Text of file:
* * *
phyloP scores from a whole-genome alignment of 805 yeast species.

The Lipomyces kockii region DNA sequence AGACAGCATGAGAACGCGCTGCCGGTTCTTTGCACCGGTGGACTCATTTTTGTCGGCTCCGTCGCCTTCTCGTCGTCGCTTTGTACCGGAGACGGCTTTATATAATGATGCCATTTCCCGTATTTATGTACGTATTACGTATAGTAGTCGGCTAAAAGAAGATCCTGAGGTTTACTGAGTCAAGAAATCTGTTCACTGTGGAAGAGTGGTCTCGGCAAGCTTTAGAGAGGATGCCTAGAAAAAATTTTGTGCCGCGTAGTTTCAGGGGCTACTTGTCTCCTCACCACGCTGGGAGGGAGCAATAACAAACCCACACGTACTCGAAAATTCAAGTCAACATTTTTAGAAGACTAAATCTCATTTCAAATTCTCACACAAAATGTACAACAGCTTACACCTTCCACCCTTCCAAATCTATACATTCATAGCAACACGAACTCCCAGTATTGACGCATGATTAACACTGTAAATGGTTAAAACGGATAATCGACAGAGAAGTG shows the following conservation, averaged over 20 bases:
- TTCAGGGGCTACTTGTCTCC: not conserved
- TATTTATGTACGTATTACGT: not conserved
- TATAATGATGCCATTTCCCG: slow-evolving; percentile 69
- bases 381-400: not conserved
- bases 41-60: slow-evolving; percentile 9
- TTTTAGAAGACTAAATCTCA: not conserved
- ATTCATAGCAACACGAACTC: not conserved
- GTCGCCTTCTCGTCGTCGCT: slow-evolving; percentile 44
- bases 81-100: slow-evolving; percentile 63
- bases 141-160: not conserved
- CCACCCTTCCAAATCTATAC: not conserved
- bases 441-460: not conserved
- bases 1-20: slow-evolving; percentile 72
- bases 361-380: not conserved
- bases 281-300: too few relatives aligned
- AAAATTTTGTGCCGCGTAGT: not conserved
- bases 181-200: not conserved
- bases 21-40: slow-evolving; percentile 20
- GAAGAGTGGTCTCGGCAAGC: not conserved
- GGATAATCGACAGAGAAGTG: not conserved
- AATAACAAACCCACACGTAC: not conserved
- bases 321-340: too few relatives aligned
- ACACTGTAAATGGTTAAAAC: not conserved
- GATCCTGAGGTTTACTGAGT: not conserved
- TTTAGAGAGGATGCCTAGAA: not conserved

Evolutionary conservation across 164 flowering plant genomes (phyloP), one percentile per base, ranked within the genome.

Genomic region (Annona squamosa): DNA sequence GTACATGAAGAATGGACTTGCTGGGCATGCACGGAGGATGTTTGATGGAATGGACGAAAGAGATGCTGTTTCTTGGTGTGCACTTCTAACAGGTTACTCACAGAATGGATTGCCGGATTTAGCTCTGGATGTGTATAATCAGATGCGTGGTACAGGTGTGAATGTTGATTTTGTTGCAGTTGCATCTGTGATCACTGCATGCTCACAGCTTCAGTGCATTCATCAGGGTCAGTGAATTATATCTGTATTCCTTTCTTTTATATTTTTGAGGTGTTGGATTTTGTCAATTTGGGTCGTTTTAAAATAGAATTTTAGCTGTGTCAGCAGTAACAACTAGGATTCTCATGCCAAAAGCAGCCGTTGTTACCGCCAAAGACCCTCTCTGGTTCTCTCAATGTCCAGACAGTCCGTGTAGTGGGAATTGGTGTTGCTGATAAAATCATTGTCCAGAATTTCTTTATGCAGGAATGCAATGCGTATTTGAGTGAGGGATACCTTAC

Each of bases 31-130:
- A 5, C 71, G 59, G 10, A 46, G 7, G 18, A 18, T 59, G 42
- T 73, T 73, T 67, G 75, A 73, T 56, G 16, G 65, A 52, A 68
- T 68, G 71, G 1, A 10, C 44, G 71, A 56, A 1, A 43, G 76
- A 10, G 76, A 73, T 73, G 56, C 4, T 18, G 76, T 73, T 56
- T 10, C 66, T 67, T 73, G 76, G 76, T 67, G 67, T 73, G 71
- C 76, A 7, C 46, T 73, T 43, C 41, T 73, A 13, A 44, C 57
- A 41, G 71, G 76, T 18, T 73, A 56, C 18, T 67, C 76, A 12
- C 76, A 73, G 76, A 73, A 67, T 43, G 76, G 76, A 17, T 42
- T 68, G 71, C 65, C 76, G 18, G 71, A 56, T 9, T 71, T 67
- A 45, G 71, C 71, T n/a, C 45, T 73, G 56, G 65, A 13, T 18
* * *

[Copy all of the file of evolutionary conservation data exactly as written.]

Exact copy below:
phyloP scores from a whole-genome alignment of 805 yeast species.

The Lipomyces kockii region DNA sequence AGACAGCATGAGAACGCGCTGCCGGTTCTTTGCACCGGTGGACTCATTTTTGTCGGCTCCGTCGCCTTCTCGTCGTCGCTTTGTACCGGAGACGGCTTTATATAATGATGCCATTTCCCGTATTTATGTACGTATTACGTATAGTAGTCGGCTAAAAGAAGATCCTGAGGTTTACTGAGTCAAGAAATCTGTTCACTGTGGAAGAGTGGTCTCGGCAAGCTTTAGAGAGGATGCCTAGAAAAAATTTTGTGCCGCGTAGTTTCAGGGGCTACTTGTCTCCTCACCACGCTGGGAGGGAGCAATAACAAACCCACACGTACTCGAAAATTCAAGTCAACATTTTTAGAAGACTAAATCTCATTTCAAATTCTCACACAAAATGTACAACAGCTTACACCTTCCACCCTTCCAAATCTATACATTCATAGCAACACGAACTCCCAGTATTGACGCATGATTAACACTGTAAATGGTTAAAACGGATAATCGACAGAGAAGTG shows the following conservation, averaged over 20 bases:
- TTCAGGGGCTACTTGTCTCC: not conserved
- TATTTATGTACGTATTACGT: not conserved
- TATAATGATGCCATTTCCCG: slow-evolving; percentile 69
- bases 381-400: not conserved
- bases 41-60: slow-evolving; percentile 9
- TTTTAGAAGACTAAATCTCA: not conserved
- ATTCATAGCAACACGAACTC: not conserved
- GTCGCCTTCTCGTCGTCGCT: slow-evolving; percentile 44
- bases 81-100: slow-evolving; percentile 63
- bases 141-160: not conserved
- CCACCCTTCCAAATCTATAC: not conserved
- bases 441-460: not conserved
- bases 1-20: slow-evolving; percentile 72
- bases 361-380: not conserved
- bases 281-300: too few relatives aligned
- AAAATTTTGTGCCGCGTAGT: not conserved
- bases 181-200: not conserved
- bases 21-40: slow-evolving; percentile 20
- GAAGAGTGGTCTCGGCAAGC: not conserved
- GGATAATCGACAGAGAAGTG: not conserved
- AATAACAAACCCACACGTAC: not conserved
- bases 321-340: too few relatives aligned
- ACACTGTAAATGGTTAAAAC: not conserved
- GATCCTGAGGTTTACTGAGT: not conserved
- TTTAGAGAGGATGCCTAGAA: not conserved

Evolutionary conservation across 164 flowering plant genomes (phyloP), one percentile per base, ranked within the genome.

Genomic region (Annona squamosa): DNA sequence GTACATGAAGAATGGACTTGCTGGGCATGCACGGAGGATGTTTGATGGAATGGACGAAAGAGATGCTGTTTCTTGGTGTGCACTTCTAACAGGTTACTCACAGAATGGATTGCCGGATTTAGCTCTGGATGTGTATAATCAGATGCGTGGTACAGGTGTGAATGTTGATTTTGTTGCAGTTGCATCTGTGATCACTGCATGCTCACAGCTTCAGTGCATTCATCAGGGTCAGTGAATTATATCTGTATTCCTTTCTTTTATATTTTTGAGGTGTTGGATTTTGTCAATTTGGGTCGTTTTAAAATAGAATTTTAGCTGTGTCAGCAGTAACAACTAGGATTCTCATGCCAAAAGCAGCCGTTGTTACCGCCAAAGACCCTCTCTGGTTCTCTCAATGTCCAGACAGTCCGTGTAGTGGGAATTGGTGTTGCTGATAAAATCATTGTCCAGAATTTCTTTATGCAGGAATGCAATGCGTATTTGAGTGAGGGATACCTTAC

Each of bases 31-130:
- A 5, C 71, G 59, G 10, A 46, G 7, G 18, A 18, T 59, G 42
- T 73, T 73, T 67, G 75, A 73, T 56, G 16, G 65, A 52, A 68
- T 68, G 71, G 1, A 10, C 44, G 71, A 56, A 1, A 43, G 76
- A 10, G 76, A 73, T 73, G 56, C 4, T 18, G 76, T 73, T 56
- T 10, C 66, T 67, T 73, G 76, G 76, T 67, G 67, T 73, G 71
- C 76, A 7, C 46, T 73, T 43, C 41, T 73, A 13, A 44, C 57
- A 41, G 71, G 76, T 18, T 73, A 56, C 18, T 67, C 76, A 12
- C 76, A 73, G 76, A 73, A 67, T 43, G 76, G 76, A 17, T 42
- T 68, G 71, C 65, C 76, G 18, G 71, A 56, T 9, T 71, T 67
- A 45, G 71, C 71, T n/a, C 45, T 73, G 56, G 65, A 13, T 18